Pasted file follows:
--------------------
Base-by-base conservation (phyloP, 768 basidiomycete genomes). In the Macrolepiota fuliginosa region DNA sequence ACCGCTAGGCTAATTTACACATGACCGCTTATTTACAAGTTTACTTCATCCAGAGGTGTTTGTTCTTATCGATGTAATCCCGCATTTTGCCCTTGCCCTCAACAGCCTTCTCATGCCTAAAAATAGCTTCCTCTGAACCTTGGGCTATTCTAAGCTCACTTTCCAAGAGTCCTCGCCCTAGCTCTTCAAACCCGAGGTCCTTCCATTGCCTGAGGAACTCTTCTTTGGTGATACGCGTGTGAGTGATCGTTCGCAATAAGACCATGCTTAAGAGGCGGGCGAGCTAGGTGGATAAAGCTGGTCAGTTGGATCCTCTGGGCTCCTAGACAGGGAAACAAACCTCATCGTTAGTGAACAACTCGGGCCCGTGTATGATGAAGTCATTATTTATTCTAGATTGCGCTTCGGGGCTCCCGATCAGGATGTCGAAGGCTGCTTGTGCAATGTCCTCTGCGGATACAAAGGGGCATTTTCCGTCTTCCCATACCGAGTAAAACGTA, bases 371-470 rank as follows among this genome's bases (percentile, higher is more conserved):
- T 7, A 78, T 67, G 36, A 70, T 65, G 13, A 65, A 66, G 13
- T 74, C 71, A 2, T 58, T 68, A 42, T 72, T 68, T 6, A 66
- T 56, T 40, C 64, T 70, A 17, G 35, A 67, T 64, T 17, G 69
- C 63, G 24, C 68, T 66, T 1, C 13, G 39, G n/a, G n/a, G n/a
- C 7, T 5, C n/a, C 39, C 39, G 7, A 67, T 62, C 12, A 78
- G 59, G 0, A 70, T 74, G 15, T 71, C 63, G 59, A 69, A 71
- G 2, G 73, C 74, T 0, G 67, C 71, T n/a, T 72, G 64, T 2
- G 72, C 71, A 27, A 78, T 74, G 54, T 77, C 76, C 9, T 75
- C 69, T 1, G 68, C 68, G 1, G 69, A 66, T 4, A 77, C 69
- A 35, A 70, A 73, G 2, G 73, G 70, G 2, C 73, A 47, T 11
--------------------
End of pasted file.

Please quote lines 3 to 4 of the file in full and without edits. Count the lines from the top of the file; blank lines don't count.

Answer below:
- T 74, C 71, A 2, T 58, T 68, A 42, T 72, T 68, T 6, A 66
- T 56, T 40, C 64, T 70, A 17, G 35, A 67, T 64, T 17, G 69